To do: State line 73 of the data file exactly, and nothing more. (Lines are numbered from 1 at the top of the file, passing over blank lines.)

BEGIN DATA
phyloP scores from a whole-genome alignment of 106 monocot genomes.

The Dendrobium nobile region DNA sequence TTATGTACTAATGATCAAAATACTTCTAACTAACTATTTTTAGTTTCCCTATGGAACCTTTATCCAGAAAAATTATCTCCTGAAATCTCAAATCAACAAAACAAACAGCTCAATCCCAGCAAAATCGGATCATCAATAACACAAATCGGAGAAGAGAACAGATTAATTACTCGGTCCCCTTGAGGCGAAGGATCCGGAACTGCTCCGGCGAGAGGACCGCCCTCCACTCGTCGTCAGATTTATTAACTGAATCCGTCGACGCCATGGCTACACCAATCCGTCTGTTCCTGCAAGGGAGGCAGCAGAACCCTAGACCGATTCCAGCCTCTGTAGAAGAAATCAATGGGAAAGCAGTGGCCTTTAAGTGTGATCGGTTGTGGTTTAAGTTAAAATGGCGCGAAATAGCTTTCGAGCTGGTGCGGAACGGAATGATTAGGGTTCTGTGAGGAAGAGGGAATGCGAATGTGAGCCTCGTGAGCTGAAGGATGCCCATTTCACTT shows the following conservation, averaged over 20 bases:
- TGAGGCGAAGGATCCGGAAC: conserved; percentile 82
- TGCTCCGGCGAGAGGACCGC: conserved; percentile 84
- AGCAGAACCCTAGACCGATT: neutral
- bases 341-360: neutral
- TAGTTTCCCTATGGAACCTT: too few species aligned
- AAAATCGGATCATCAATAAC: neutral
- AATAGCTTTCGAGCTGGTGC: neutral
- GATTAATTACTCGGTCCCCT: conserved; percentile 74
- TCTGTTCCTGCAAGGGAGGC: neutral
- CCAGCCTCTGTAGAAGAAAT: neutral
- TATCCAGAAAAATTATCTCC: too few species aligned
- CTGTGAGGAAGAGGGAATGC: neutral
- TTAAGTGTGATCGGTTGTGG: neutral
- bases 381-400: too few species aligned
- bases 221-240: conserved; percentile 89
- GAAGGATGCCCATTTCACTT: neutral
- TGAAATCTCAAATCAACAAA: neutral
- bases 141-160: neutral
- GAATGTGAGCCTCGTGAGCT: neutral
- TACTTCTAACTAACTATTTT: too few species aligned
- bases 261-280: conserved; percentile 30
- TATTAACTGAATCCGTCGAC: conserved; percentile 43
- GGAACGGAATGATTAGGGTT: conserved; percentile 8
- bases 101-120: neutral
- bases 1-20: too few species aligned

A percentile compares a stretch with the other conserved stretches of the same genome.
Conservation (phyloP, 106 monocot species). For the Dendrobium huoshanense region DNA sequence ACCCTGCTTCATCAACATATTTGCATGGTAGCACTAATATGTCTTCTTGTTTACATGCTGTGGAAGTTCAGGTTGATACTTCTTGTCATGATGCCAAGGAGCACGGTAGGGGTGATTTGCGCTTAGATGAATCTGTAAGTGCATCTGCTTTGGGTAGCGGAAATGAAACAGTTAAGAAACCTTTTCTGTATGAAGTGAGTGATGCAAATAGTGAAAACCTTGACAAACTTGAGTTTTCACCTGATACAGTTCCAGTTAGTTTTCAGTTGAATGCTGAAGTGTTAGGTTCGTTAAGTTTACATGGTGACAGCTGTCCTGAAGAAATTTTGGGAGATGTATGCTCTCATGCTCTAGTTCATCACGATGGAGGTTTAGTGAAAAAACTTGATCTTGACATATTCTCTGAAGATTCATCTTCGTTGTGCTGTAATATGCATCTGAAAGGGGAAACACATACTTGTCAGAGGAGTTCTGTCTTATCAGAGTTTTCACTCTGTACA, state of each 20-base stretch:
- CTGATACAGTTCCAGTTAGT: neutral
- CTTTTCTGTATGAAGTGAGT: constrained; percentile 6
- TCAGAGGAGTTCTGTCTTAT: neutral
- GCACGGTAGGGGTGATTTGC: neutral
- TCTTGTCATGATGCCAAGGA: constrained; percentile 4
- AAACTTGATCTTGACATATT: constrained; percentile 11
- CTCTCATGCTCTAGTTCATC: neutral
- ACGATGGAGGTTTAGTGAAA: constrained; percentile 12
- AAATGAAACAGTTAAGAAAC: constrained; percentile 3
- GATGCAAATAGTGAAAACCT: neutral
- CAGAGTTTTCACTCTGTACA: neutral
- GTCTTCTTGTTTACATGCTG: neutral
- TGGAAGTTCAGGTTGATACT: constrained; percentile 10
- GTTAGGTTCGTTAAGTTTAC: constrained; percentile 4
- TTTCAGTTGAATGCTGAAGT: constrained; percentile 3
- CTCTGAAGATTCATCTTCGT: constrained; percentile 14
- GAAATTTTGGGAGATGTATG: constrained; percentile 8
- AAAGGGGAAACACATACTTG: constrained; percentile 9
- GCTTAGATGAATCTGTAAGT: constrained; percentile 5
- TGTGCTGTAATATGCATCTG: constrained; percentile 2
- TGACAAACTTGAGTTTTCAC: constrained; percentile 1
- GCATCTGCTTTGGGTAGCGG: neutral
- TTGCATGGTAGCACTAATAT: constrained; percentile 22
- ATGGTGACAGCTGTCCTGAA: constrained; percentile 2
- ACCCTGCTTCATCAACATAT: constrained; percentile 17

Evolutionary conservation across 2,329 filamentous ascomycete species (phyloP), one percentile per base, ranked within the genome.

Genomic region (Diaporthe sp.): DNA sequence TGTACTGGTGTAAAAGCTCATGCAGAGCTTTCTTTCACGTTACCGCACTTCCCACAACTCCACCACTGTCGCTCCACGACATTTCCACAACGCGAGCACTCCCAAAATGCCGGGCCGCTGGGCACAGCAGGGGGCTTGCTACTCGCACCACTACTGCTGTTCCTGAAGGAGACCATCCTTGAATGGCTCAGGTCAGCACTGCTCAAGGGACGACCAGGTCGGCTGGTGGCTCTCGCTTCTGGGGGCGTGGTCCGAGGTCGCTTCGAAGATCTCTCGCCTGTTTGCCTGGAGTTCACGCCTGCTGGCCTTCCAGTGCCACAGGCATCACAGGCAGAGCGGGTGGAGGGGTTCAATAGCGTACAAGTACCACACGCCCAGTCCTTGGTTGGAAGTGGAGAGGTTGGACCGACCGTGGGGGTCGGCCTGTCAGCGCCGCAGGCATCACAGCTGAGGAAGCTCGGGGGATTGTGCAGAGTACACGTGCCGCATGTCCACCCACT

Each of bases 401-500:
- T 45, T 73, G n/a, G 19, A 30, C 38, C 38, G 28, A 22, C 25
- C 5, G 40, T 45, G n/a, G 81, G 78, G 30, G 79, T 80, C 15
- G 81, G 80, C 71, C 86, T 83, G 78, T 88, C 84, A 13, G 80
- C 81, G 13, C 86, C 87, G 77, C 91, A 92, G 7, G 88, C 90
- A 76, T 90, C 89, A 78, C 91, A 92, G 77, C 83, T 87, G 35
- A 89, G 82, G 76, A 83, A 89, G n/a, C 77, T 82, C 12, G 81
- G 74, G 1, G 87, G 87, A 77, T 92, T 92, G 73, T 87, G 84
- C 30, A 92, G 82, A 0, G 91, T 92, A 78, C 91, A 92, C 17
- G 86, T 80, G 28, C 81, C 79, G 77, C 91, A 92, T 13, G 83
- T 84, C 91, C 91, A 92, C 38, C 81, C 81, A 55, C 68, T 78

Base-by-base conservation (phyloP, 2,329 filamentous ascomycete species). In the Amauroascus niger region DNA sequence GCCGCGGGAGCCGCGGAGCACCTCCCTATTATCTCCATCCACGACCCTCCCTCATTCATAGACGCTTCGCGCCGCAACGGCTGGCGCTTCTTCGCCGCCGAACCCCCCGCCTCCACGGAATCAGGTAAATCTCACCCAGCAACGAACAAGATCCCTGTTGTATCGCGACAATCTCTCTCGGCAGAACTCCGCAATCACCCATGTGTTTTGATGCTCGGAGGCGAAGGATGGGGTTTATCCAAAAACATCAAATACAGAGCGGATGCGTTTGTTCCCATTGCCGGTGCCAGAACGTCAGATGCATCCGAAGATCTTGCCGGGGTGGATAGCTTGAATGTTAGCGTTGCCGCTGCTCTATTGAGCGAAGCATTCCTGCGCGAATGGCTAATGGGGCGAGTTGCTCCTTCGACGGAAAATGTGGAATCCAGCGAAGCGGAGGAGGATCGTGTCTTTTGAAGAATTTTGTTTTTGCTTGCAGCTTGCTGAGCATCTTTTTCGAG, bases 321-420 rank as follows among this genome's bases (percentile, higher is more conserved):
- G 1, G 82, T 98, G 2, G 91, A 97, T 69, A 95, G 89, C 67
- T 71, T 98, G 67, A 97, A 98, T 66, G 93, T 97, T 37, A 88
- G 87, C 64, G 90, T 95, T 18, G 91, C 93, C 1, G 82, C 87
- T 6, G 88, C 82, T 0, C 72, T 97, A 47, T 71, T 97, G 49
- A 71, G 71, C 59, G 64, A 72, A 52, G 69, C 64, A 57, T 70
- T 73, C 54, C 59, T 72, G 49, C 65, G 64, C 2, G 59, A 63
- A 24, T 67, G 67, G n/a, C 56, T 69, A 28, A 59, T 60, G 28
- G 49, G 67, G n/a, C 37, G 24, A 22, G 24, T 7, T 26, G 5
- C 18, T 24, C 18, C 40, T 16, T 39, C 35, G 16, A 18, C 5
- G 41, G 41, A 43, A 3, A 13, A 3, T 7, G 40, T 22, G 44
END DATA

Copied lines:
- A 71, G 71, C 59, G 64, A 72, A 52, G 69, C 64, A 57, T 70